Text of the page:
He enjoys the pull of clout

For Jai Singh Banwala ‘Thekedar’ (62), the Aam Aadmi Party (AAP) candidate from Sonepat Lok Sabha seat, contesting the parliamentary elections is more about ‘chaudhar’ (clout).

punjab Updated: Mar 26, 2014 11:09 IST
Vishal Joshi
Vishal Joshi
Hindustan Times

For Jai Singh Banwala ‘Thekedar’ (62), the Aam Aadmi Party (AAP) candidate from Sonepat Lok Sabha seat, contesting the parliamentary elections is more about ‘chaudhar’ (clout).

Though he is the president of the Gohana (subdivision) Bar association, Thekedar proudly says that he is not practising as a lawyer.

“A close relative of former Congress MP from Sonepat Dharam Pal Malik was contesting the elections for the local Bar association. On my friends’ suggestion, I decided to take on the politically influential person. I won the elections on that occasion. This time, I was elected unanimously,” he said.

He has another reason to remain in the thick of things: “If one’s house remains crowded all the time, one may be an MP or an MLA but not necessarily a leader. For years, I have been daily playing host to nearly 100 persons who visit me for various reasons. But I enjoy being connected with the masses and trying to help them,” he says.

After post-graduation in ancient history, he was offered a monthly scholarship of Rs 300 to pursue PhD, but he was reluctant to do it. His close aides say that the salary of a college professor was then Rs 600, but he was determined not to join any service. Thus, he took admission in the law course.

A political g reenhor n, Thekedar is an affluent man from a dominant Jat family. He owns brick kilns and more than 150 bighas of cultivable land, now looked after by his sons.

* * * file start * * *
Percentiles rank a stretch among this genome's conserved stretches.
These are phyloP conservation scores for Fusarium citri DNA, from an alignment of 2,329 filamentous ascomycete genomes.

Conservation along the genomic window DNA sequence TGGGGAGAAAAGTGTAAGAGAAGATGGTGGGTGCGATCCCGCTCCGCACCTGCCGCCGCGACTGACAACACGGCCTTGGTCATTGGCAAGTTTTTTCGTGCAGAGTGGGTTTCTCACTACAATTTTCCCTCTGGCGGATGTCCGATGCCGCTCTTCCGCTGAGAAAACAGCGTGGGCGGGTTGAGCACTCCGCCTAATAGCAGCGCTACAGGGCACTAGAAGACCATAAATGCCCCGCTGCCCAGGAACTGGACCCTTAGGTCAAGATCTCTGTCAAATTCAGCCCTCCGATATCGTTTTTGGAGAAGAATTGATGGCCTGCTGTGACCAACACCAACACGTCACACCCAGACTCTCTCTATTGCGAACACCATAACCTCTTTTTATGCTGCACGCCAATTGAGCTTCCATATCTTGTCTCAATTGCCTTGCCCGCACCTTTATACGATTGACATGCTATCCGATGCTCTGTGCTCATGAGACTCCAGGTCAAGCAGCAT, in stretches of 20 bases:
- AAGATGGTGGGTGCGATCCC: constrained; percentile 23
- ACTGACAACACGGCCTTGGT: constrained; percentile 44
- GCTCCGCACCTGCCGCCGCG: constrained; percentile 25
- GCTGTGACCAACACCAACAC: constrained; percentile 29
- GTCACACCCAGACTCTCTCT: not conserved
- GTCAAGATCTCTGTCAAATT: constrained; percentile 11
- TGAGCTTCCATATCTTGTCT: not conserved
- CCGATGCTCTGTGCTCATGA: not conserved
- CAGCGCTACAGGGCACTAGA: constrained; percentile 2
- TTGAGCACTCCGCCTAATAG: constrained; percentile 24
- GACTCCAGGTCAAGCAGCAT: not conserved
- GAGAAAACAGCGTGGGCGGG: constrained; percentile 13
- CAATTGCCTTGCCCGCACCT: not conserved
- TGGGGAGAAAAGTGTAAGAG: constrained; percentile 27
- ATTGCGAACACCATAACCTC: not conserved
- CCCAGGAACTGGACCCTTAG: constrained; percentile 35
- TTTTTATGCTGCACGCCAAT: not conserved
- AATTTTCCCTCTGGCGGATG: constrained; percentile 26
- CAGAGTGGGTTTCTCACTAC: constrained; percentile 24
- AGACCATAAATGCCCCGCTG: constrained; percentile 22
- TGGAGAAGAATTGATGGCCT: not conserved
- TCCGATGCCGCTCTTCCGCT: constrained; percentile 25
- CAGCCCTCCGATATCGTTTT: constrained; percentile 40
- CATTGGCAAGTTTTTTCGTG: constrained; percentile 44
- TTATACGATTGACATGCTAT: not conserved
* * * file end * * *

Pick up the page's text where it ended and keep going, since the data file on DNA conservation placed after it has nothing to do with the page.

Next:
A native of Kasandi village near Gohana, Thekedar is known for managing gaushalas and doing social work.

He remained the general secretary of the Bhagat Phool Singh Educational Society (now a women’s university), laying special emphasis on women’s education. He claims to have resisted attempts of two chief ministers who wanted to unseat him from the educational society.

During one of his visits to New Delhi, Thekedar attended an address of anti-corruption crusader Anna Hazare and Arvind Kejriwal.

“I was convinced by their ideology of battling corruption in public life. I offered my help for spreading their message and applied for the ticket for the parliamentary seat,” he adds.
An Arya Samaji, Thekedar said his father Prabhu Dayal and late chief minister Bansi Lal inspired him the most.

One of his friends says, “He inherited the surname of Thekedar (contractor) from his father, who owned brick kilns. A close associate of Bhagat Phool Singh, Prabhu Dayal renounced the world and was known as Prabhu Ashrit in his later life.”

Thekedar recalls that when he wanted to contest an election for sarpanch, his father asked him to take a pledge against corruption in public life, which he claims to have abided by till date.

He had a brief association with the Haryana Vikas Party in the 1990s when rebel Congressman Bansi Lal floated the party. “I admire Lal for his honesty and political vision. Allegations of corruption were never made against him,” said the AAP nominee.

Thekedar gets up around 4am and enjoys smoking a hookah with his friends. He goes to the fields too but rarely visits the courts. He has a palatial house on the Park Road at Gohana. Ford Endeavours and Volkswagons are among his fleet of vehicles, but he and his aides claim Thekedar leads an austere life.

“While out canvassing or for other personal work, he carries his lunch box, which normally contains chapattis and green chilies. It’s his staple diet,” says one of his aides.

At a thinly attended public meeting at Merda in Jind district, Thekedar urges people to vote for Arvind Kejriwal’s party to end misrule in the country.

“On getting elected, if you ever find me indulging in corruption or any other unethical activity, blacken my face in public,” he says in an attempt to connect with male representatives of this backward village.

First Published: Mar 26, 2014 11:06 IST